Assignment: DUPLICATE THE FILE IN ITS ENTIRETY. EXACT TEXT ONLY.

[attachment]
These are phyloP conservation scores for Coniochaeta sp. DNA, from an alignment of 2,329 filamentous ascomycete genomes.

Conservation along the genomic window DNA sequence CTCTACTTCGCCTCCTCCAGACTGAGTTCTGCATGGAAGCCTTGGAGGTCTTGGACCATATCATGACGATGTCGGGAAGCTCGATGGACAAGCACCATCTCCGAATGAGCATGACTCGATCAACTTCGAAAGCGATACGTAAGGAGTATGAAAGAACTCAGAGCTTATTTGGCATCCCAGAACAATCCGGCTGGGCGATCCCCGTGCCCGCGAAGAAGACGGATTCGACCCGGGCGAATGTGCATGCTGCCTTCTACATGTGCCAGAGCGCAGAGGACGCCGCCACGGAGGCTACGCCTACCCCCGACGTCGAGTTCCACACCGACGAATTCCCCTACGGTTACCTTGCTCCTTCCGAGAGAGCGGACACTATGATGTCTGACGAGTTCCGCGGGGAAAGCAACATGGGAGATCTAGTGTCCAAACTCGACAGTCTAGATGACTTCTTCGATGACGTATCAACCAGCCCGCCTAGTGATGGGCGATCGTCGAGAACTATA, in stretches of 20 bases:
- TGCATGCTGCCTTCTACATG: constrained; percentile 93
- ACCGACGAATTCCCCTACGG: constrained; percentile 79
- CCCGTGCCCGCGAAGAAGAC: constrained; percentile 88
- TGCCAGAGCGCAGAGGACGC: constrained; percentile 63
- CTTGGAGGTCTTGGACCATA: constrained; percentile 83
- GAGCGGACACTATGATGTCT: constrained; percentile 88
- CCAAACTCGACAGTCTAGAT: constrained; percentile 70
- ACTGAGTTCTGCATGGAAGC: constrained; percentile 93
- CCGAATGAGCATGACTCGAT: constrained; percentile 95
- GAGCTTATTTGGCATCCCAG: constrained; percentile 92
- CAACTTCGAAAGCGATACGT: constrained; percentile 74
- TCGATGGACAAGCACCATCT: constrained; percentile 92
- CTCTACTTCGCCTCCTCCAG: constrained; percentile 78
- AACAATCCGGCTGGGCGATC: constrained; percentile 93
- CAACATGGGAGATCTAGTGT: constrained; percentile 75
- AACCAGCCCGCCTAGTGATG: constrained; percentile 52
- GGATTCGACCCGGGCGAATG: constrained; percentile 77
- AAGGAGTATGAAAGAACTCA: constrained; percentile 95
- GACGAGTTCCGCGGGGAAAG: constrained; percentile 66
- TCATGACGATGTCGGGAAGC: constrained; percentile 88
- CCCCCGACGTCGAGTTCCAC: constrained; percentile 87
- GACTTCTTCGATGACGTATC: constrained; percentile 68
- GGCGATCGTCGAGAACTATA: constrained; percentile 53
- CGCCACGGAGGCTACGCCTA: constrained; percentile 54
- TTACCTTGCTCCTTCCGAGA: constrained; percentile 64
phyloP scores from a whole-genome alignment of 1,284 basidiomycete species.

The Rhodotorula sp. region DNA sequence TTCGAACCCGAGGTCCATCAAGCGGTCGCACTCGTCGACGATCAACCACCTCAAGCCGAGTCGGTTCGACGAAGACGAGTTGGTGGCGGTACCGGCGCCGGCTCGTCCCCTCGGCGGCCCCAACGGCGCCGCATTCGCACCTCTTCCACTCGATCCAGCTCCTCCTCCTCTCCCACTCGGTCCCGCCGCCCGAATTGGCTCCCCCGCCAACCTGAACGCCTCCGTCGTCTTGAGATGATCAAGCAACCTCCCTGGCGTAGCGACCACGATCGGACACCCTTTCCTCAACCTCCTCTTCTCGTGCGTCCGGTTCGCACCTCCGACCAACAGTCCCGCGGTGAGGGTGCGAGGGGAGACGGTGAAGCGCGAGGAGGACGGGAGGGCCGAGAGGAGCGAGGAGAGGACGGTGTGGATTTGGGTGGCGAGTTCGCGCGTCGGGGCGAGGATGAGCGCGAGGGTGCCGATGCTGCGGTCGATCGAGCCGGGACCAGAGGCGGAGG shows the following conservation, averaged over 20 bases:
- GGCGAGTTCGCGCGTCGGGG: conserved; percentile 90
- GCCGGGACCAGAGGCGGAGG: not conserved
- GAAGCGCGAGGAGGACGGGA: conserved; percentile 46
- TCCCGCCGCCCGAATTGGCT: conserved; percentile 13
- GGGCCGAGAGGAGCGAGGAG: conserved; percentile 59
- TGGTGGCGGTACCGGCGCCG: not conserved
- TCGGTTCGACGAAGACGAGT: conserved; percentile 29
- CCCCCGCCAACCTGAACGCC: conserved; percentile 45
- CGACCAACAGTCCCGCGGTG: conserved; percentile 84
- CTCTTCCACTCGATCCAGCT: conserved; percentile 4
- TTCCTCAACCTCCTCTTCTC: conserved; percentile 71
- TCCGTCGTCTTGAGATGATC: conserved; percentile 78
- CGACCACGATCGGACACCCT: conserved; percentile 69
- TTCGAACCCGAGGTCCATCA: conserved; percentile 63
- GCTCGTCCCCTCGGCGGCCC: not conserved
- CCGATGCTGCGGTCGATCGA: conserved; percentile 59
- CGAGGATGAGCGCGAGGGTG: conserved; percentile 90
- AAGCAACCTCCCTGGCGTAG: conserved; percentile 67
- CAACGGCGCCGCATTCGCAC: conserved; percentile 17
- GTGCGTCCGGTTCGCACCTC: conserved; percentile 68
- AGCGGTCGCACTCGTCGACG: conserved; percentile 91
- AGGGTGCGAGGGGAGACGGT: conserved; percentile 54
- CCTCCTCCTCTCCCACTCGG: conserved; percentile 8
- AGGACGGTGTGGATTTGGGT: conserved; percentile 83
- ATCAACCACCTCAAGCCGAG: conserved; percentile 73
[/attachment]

These are phyloP conservation scores for Coniochaeta sp. DNA, from an alignment of 2,329 filamentous ascomycete genomes.

Conservation along the genomic window DNA sequence CTCTACTTCGCCTCCTCCAGACTGAGTTCTGCATGGAAGCCTTGGAGGTCTTGGACCATATCATGACGATGTCGGGAAGCTCGATGGACAAGCACCATCTCCGAATGAGCATGACTCGATCAACTTCGAAAGCGATACGTAAGGAGTATGAAAGAACTCAGAGCTTATTTGGCATCCCAGAACAATCCGGCTGGGCGATCCCCGTGCCCGCGAAGAAGACGGATTCGACCCGGGCGAATGTGCATGCTGCCTTCTACATGTGCCAGAGCGCAGAGGACGCCGCCACGGAGGCTACGCCTACCCCCGACGTCGAGTTCCACACCGACGAATTCCCCTACGGTTACCTTGCTCCTTCCGAGAGAGCGGACACTATGATGTCTGACGAGTTCCGCGGGGAAAGCAACATGGGAGATCTAGTGTCCAAACTCGACAGTCTAGATGACTTCTTCGATGACGTATCAACCAGCCCGCCTAGTGATGGGCGATCGTCGAGAACTATA, in stretches of 20 bases:
- TGCATGCTGCCTTCTACATG: constrained; percentile 93
- ACCGACGAATTCCCCTACGG: constrained; percentile 79
- CCCGTGCCCGCGAAGAAGAC: constrained; percentile 88
- TGCCAGAGCGCAGAGGACGC: constrained; percentile 63
- CTTGGAGGTCTTGGACCATA: constrained; percentile 83
- GAGCGGACACTATGATGTCT: constrained; percentile 88
- CCAAACTCGACAGTCTAGAT: constrained; percentile 70
- ACTGAGTTCTGCATGGAAGC: constrained; percentile 93
- CCGAATGAGCATGACTCGAT: constrained; percentile 95
- GAGCTTATTTGGCATCCCAG: constrained; percentile 92
- CAACTTCGAAAGCGATACGT: constrained; percentile 74
- TCGATGGACAAGCACCATCT: constrained; percentile 92
- CTCTACTTCGCCTCCTCCAG: constrained; percentile 78
- AACAATCCGGCTGGGCGATC: constrained; percentile 93
- CAACATGGGAGATCTAGTGT: constrained; percentile 75
- AACCAGCCCGCCTAGTGATG: constrained; percentile 52
- GGATTCGACCCGGGCGAATG: constrained; percentile 77
- AAGGAGTATGAAAGAACTCA: constrained; percentile 95
- GACGAGTTCCGCGGGGAAAG: constrained; percentile 66
- TCATGACGATGTCGGGAAGC: constrained; percentile 88
- CCCCCGACGTCGAGTTCCAC: constrained; percentile 87
- GACTTCTTCGATGACGTATC: constrained; percentile 68
- GGCGATCGTCGAGAACTATA: constrained; percentile 53
- CGCCACGGAGGCTACGCCTA: constrained; percentile 54
- TTACCTTGCTCCTTCCGAGA: constrained; percentile 64
phyloP scores from a whole-genome alignment of 1,284 basidiomycete species.

The Rhodotorula sp. region DNA sequence TTCGAACCCGAGGTCCATCAAGCGGTCGCACTCGTCGACGATCAACCACCTCAAGCCGAGTCGGTTCGACGAAGACGAGTTGGTGGCGGTACCGGCGCCGGCTCGTCCCCTCGGCGGCCCCAACGGCGCCGCATTCGCACCTCTTCCACTCGATCCAGCTCCTCCTCCTCTCCCACTCGGTCCCGCCGCCCGAATTGGCTCCCCCGCCAACCTGAACGCCTCCGTCGTCTTGAGATGATCAAGCAACCTCCCTGGCGTAGCGACCACGATCGGACACCCTTTCCTCAACCTCCTCTTCTCGTGCGTCCGGTTCGCACCTCCGACCAACAGTCCCGCGGTGAGGGTGCGAGGGGAGACGGTGAAGCGCGAGGAGGACGGGAGGGCCGAGAGGAGCGAGGAGAGGACGGTGTGGATTTGGGTGGCGAGTTCGCGCGTCGGGGCGAGGATGAGCGCGAGGGTGCCGATGCTGCGGTCGATCGAGCCGGGACCAGAGGCGGAGG shows the following conservation, averaged over 20 bases:
- GGCGAGTTCGCGCGTCGGGG: conserved; percentile 90
- GCCGGGACCAGAGGCGGAGG: not conserved
- GAAGCGCGAGGAGGACGGGA: conserved; percentile 46
- TCCCGCCGCCCGAATTGGCT: conserved; percentile 13
- GGGCCGAGAGGAGCGAGGAG: conserved; percentile 59
- TGGTGGCGGTACCGGCGCCG: not conserved
- TCGGTTCGACGAAGACGAGT: conserved; percentile 29
- CCCCCGCCAACCTGAACGCC: conserved; percentile 45
- CGACCAACAGTCCCGCGGTG: conserved; percentile 84
- CTCTTCCACTCGATCCAGCT: conserved; percentile 4
- TTCCTCAACCTCCTCTTCTC: conserved; percentile 71
- TCCGTCGTCTTGAGATGATC: conserved; percentile 78
- CGACCACGATCGGACACCCT: conserved; percentile 69
- TTCGAACCCGAGGTCCATCA: conserved; percentile 63
- GCTCGTCCCCTCGGCGGCCC: not conserved
- CCGATGCTGCGGTCGATCGA: conserved; percentile 59
- CGAGGATGAGCGCGAGGGTG: conserved; percentile 90
- AAGCAACCTCCCTGGCGTAG: conserved; percentile 67
- CAACGGCGCCGCATTCGCAC: conserved; percentile 17
- GTGCGTCCGGTTCGCACCTC: conserved; percentile 68
- AGCGGTCGCACTCGTCGACG: conserved; percentile 91
- AGGGTGCGAGGGGAGACGGT: conserved; percentile 54
- CCTCCTCCTCTCCCACTCGG: conserved; percentile 8
- AGGACGGTGTGGATTTGGGT: conserved; percentile 83
- ATCAACCACCTCAAGCCGAG: conserved; percentile 73